This past March I visited London for a week. Among the sites I wanted to visit (for a second time) was the Imperial War Museum. I had already visited the Royal Army Museum twice, and I had taken my time exploring Churchill’s War Cabinet Rooms (although I’ll refresh that experience next time), but I really wanted to see the IWM, in part because of its immersive sections: a simulation of a portion of a WW I trench position and the civilian experience during the Blitz of 1940-41.
I’ve been to my share of Civil War museums, although there remain others on the list, including several fairly new ones in Virginia. I’ve been in the three NPS museums for Gettysburg (the now-dilapidated cyclorama building, the now-departed Electric Map building, and the new museum), and I recall with fondness the old Dobbin House diorama (I confess to a real weakness for dioramas as well as cycloramas). But I think that what I missed in these museums was the immersive nature of portions of the IWM. As much as I like looking at artifacts, there’s something missing when it comes to understanding. Interactive museums hold their place for me, too, and I’m curious as to what we could learn from those approaches. For example, what would it be like to watch as a line of infantry approached you? How could you simulate decision-making and its consequences? Are there better ways to communicate certain points than the passive look at the item and read the descriptive text?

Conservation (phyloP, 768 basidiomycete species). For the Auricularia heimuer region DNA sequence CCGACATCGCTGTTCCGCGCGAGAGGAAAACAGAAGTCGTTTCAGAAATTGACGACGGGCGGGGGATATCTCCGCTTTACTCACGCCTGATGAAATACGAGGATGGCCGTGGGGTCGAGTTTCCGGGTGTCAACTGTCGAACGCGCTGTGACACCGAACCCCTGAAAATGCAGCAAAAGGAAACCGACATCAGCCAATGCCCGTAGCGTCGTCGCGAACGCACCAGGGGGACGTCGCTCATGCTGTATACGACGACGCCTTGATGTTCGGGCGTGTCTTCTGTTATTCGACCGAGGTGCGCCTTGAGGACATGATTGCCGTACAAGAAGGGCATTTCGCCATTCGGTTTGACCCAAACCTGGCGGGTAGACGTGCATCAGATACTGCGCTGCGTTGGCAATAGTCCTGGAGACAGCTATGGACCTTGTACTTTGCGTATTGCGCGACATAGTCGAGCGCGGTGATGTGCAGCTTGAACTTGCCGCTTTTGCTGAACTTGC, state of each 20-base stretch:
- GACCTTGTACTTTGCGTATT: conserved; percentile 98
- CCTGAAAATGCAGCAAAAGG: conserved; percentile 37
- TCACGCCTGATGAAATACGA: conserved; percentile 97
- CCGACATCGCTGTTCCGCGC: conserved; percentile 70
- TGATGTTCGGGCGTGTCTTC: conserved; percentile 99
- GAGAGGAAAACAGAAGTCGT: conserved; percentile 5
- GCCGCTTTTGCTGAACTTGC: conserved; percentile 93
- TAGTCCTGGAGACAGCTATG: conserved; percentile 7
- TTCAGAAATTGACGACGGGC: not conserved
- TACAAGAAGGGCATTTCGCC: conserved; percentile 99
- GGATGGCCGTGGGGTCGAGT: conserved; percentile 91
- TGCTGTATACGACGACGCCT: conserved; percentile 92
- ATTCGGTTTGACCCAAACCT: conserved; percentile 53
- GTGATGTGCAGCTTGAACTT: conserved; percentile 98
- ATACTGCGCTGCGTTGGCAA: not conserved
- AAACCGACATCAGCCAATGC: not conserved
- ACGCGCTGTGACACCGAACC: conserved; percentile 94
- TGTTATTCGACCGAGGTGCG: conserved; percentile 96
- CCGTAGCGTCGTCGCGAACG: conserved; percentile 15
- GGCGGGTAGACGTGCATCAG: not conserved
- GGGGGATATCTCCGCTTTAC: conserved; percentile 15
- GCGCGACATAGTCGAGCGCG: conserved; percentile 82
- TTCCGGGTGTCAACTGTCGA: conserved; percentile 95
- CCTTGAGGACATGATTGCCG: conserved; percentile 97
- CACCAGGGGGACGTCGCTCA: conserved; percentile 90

So, I ask: if you were given the opportunity to advance suggestions to design a national Civil War museum, what would you include?